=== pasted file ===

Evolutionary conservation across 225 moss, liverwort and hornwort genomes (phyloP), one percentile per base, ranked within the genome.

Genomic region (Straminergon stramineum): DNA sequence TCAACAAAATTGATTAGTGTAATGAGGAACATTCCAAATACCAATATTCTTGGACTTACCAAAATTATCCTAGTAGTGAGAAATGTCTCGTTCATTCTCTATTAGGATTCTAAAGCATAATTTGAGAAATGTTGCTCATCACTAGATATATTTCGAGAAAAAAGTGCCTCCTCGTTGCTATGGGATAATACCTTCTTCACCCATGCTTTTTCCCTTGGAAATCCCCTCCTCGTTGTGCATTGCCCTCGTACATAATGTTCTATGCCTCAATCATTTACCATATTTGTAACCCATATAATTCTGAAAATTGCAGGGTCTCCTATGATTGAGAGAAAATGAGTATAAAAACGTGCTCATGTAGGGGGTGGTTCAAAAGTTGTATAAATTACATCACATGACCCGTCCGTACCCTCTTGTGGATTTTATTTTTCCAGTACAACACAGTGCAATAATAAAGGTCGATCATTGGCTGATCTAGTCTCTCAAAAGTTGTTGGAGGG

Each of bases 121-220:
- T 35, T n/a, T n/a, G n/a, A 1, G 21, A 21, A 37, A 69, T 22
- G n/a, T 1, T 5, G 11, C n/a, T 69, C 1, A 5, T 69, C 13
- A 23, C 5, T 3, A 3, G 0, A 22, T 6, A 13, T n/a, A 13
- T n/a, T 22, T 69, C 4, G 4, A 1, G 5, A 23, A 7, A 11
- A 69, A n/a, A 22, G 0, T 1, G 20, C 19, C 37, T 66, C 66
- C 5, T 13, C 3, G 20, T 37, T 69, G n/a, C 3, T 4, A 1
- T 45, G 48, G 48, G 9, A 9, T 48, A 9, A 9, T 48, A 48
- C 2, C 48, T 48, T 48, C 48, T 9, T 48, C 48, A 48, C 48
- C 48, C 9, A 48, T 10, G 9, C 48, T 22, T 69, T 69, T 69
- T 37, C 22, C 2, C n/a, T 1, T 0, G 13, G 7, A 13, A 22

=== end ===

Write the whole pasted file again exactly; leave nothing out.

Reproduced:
Evolutionary conservation across 225 moss, liverwort and hornwort genomes (phyloP), one percentile per base, ranked within the genome.

Genomic region (Straminergon stramineum): DNA sequence TCAACAAAATTGATTAGTGTAATGAGGAACATTCCAAATACCAATATTCTTGGACTTACCAAAATTATCCTAGTAGTGAGAAATGTCTCGTTCATTCTCTATTAGGATTCTAAAGCATAATTTGAGAAATGTTGCTCATCACTAGATATATTTCGAGAAAAAAGTGCCTCCTCGTTGCTATGGGATAATACCTTCTTCACCCATGCTTTTTCCCTTGGAAATCCCCTCCTCGTTGTGCATTGCCCTCGTACATAATGTTCTATGCCTCAATCATTTACCATATTTGTAACCCATATAATTCTGAAAATTGCAGGGTCTCCTATGATTGAGAGAAAATGAGTATAAAAACGTGCTCATGTAGGGGGTGGTTCAAAAGTTGTATAAATTACATCACATGACCCGTCCGTACCCTCTTGTGGATTTTATTTTTCCAGTACAACACAGTGCAATAATAAAGGTCGATCATTGGCTGATCTAGTCTCTCAAAAGTTGTTGGAGGG

Each of bases 121-220:
- T 35, T n/a, T n/a, G n/a, A 1, G 21, A 21, A 37, A 69, T 22
- G n/a, T 1, T 5, G 11, C n/a, T 69, C 1, A 5, T 69, C 13
- A 23, C 5, T 3, A 3, G 0, A 22, T 6, A 13, T n/a, A 13
- T n/a, T 22, T 69, C 4, G 4, A 1, G 5, A 23, A 7, A 11
- A 69, A n/a, A 22, G 0, T 1, G 20, C 19, C 37, T 66, C 66
- C 5, T 13, C 3, G 20, T 37, T 69, G n/a, C 3, T 4, A 1
- T 45, G 48, G 48, G 9, A 9, T 48, A 9, A 9, T 48, A 48
- C 2, C 48, T 48, T 48, C 48, T 9, T 48, C 48, A 48, C 48
- C 48, C 9, A 48, T 10, G 9, C 48, T 22, T 69, T 69, T 69
- T 37, C 22, C 2, C n/a, T 1, T 0, G 13, G 7, A 13, A 22